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BBC reports Qatari officials considering legal action over potential 2022 re-vote

Jun 5, 2014, 10:12 PM EDT

FBL-WC2022-FIFA-QATAR-LABOUR-SLAVERY-UNIONS Getty Images

From most fan’s perspectives, FIFA is not moving fast enough on Qatar, but today’s news from England serves as a reminder. Soccer’s world governing body must not only move deliberately but fairly in assessing of the 2022 World Cup host nation, a sad reality considering the expected mortality rate for those working on the event’s infrastructure. Without that process, the controversial hosts could have recourse in court.

According to the BBC, organizers from Qatar are considering legal action should its hosting privileges come up for a re-vote. With FIFA’s president, vice president, and UEFA’s head all expressing varying levels of concern about the 2022 event, momentum is already building toward that end, but in a case that’s likely to be filed in Switzerland, Qatar could force FIFA to show more than uncertainty and speculation caused the process to be re-opened.

Most crucially, perhaps, will be whether a re-vote can even happen without leaving FIFA exposed, all of which depends on the exact legal commitment the body’s made to the host nation. Even if it can authorize a re-vote, the organization may still have to justify its decisions to a judge.

From the BBC:

Qatari officials are believed to be considering all options open to them, including possible legal action, if the vote for the 2022 World Cup is re-run …

Qatari officials claim more than £23bn of investment linked to the 2022 World Cup would be under threat if Fifa, football’s world governing body, strips the Gulf state of its right to stage the showpiece event.

If there’s any question why FIFA, in the face of so much controversy, seems to be acting slowly, this scenario is the answer. Before the governing body acts to move 2022, it needs to solidify its case. It needs to have more than suspicions from fans and questions about timing and temperature. With the organization having already voted to committed to Qatar, it will may need to have a solid case before breaking that agreement.

Thankfully for those who want the World Cup moved, FIFA has a number of years to get this done. If the body isn’t snapping to attention whenever the Times of London publishes something, it’s because the papers aren’t where this battle will be waged. FIFA may eventually need to make its case to a  judge.

  1. scoochpooch - Jun 5, 2014 at 10:34 PM

    Just give Qatar 3/4 of their investment and pull out. Surely the country can benefit from some of the investment that has already been incurred.

    • urallstupid - Jun 7, 2014 at 9:36 AM

      oh ya, lets just pull ~18 billion out of my butt. 2ez

  2. mknow406a - Jun 6, 2014 at 1:24 AM

    On some level, I sympathize with Qatar. FIFA is a private, corrupt, nepotistic organization. It’s always been a ‘pay to play’ model… Qatar simply played by the rules tradition dictated… and with ALL of the stories about Warner’s behavior, there is no way FIFA was not aware all along. All the top dogs within FIFA have been pocketing cash so they didn’t care about fairness. Now all of the sudden FIFA is afraid all of the bad press may have a negative impact on their income so they need to “investigate.” (Here’s a translation: Put out feelers to the sponsors to see what, if anything, it’s going to cost them if they go ahead with playing in Qatar.) The ONLY way the FIFA culture will change is if countries opt out of the competition (which ain’t gonna happen) and causing real FINANCIAL pressure on FIFA to change. Let’s face it, moral and ethical pressure hasn’t worked so far. The ONLY thing FIFA has consistently responded to is money… and as long as they’re raking it in,they could care less about anything else.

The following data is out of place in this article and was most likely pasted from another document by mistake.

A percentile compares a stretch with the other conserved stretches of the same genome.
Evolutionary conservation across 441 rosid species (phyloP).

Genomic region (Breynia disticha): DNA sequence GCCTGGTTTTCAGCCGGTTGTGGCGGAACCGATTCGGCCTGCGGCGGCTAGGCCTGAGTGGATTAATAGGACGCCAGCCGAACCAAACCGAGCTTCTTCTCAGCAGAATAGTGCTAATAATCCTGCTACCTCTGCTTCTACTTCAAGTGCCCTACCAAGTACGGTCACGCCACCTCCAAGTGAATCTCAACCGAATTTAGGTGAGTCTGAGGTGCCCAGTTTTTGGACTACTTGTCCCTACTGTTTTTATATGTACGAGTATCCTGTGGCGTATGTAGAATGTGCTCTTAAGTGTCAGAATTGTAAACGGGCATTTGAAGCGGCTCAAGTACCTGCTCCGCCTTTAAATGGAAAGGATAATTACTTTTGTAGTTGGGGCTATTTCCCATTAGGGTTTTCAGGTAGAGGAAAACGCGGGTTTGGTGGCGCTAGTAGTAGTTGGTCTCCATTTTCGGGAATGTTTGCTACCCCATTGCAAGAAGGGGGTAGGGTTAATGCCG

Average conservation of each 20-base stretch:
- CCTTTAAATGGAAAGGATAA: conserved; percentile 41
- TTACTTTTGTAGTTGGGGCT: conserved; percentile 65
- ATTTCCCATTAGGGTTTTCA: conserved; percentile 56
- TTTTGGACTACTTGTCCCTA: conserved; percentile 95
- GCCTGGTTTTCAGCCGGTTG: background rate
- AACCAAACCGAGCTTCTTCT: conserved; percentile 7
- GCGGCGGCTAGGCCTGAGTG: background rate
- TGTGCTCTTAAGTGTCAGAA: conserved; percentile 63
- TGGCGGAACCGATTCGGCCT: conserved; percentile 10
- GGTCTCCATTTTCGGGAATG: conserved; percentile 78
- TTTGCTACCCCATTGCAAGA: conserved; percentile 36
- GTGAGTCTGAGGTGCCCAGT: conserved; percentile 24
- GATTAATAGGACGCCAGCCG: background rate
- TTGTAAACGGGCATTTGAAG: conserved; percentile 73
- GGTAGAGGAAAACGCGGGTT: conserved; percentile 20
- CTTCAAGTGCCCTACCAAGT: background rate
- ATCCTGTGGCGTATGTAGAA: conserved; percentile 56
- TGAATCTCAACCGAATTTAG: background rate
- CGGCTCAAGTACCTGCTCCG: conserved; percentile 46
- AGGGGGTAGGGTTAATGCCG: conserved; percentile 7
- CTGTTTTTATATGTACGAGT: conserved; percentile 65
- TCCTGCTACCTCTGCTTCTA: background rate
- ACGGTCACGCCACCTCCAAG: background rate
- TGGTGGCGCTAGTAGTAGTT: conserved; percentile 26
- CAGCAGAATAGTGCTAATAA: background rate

• lyleoross - Jun 6, 2014 at 10:59 AM

      While this is a fair and adequate point, I think what’s missing from the discussion is what should happen to FIFA? Remember, they knew what Qatar was, the heat etc. prior to the vote. If all countries are on an equal footing in terms of FIFA accepting their bribes, and it is the norm, them why risk Qatar? You’d have to be exceptionally dense to do so. So, FIFA played the way the normally do, but this incident shows them to be extremely bad at their jobs. I can even accept the bribes, but at least only accept them from countries that can pull the task off in a reasonable way.

      • mknow406a - Jun 6, 2014 at 8:14 PM

        It seems pretty straight forward to me. Roman, and the other Russian oligarchs, start buying up Chelsea and other big name teams and the next World Cup goes to Russia. Then, Middle East identities start buying up major teams and the following World Cup goes to Qatar. FIFA simply panders to the richest markets that are spending big bucks on soccer. If FIFA puts the tournament in Qatar, and member nations still send teams, and top players still go and FIFA still receives big royalty payments, what is the risk? If all that is going to happen is that people and players are going to complain, yet still go, watch, play and support the event overall, FIFA does not lose anything. It’s is only a risk if there is the threat of a loss… what are you suggesting that FIFA is risking to lose?

  3. gwalk89502 - Jun 6, 2014 at 1:38 PM

    Is it just me, or do a lot of these articles have far too many spelling and/or grammatical errors?

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